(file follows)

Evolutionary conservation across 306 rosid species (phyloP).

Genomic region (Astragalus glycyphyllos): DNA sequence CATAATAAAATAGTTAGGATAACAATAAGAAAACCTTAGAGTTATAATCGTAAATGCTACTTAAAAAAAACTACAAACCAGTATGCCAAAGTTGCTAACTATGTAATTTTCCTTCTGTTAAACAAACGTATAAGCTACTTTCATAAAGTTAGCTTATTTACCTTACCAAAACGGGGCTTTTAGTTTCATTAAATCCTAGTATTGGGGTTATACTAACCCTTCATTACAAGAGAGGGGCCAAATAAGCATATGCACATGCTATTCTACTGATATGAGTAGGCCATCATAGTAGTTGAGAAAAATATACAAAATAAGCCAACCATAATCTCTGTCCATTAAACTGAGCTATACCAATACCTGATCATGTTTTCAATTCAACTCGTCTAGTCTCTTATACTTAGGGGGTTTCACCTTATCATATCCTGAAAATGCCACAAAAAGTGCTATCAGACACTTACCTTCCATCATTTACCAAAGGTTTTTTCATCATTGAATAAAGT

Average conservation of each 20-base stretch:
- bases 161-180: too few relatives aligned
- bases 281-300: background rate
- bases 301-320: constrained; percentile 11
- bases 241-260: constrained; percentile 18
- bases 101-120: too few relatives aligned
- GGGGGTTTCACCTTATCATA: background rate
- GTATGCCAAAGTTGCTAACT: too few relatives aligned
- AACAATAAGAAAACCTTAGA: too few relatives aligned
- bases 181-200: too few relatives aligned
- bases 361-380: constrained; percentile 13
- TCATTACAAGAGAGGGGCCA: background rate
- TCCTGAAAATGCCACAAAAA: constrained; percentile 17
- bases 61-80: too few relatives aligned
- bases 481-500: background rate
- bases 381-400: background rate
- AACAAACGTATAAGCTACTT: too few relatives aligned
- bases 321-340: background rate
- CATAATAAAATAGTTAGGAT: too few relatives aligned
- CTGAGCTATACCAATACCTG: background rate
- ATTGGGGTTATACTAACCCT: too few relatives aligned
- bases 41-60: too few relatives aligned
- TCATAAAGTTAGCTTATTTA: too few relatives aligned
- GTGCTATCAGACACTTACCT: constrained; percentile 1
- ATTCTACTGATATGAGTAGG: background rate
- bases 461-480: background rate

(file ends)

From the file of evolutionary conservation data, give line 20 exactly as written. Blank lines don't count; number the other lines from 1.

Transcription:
- bases 321-340: background rate